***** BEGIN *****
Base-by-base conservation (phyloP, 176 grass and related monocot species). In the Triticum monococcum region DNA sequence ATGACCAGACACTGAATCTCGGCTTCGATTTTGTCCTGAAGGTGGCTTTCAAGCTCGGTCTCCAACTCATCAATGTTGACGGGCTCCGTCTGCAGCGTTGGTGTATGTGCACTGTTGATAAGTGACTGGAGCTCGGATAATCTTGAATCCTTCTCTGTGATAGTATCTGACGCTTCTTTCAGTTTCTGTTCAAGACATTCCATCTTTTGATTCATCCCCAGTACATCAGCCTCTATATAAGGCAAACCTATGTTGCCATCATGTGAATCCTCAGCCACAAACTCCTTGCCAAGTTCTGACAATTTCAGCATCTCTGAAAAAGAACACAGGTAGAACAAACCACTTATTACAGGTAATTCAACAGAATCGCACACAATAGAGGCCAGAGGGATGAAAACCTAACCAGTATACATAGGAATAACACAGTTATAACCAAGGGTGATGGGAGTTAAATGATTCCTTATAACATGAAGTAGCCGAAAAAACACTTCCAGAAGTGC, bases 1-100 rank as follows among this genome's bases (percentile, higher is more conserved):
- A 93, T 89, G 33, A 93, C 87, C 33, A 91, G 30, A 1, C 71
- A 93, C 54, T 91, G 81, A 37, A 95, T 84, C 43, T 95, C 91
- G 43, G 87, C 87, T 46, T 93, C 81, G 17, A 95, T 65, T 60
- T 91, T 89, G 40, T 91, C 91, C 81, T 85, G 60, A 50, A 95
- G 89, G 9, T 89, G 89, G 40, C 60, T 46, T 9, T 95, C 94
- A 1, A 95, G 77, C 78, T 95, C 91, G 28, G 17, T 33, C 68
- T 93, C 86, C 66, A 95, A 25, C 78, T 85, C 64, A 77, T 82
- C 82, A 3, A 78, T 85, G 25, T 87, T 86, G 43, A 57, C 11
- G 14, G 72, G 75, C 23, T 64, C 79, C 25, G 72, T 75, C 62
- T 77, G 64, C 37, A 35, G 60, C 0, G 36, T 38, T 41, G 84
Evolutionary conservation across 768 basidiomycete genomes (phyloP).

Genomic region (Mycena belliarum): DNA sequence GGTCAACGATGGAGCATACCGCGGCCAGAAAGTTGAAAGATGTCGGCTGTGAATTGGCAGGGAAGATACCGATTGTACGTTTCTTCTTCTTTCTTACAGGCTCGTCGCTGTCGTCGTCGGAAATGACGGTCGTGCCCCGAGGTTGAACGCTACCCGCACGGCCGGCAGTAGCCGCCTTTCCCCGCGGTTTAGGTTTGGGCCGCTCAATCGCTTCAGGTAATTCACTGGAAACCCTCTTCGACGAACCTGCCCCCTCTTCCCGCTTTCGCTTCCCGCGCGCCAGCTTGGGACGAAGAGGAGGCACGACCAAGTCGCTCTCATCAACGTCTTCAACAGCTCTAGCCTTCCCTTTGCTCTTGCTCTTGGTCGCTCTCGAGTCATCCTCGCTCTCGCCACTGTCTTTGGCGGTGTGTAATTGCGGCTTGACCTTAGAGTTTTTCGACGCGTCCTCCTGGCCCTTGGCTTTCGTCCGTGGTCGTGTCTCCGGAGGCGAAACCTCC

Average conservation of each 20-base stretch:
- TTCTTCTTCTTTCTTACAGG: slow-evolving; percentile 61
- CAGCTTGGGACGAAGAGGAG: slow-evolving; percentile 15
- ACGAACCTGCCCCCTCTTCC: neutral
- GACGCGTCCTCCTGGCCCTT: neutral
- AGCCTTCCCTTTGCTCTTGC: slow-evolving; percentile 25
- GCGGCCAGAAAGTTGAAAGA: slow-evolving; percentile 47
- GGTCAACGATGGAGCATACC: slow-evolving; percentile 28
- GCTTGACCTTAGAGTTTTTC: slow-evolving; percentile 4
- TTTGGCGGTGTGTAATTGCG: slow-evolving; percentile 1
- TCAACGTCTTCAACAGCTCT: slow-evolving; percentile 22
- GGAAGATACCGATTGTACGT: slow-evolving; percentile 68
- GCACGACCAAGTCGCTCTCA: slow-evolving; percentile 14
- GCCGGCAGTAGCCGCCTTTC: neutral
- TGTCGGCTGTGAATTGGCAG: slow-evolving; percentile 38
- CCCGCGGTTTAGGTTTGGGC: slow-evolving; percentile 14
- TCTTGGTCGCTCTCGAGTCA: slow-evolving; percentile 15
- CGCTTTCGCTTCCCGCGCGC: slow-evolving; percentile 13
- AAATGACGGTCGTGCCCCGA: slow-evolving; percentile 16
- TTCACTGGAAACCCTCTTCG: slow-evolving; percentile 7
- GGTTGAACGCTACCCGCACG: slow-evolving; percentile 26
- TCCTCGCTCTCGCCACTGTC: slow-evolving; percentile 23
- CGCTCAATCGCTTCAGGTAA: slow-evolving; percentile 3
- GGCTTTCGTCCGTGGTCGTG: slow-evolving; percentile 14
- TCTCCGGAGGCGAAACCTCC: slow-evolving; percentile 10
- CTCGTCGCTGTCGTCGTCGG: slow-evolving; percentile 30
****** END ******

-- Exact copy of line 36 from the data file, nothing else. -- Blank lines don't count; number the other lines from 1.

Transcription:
- CGCTCAATCGCTTCAGGTAA: slow-evolving; percentile 3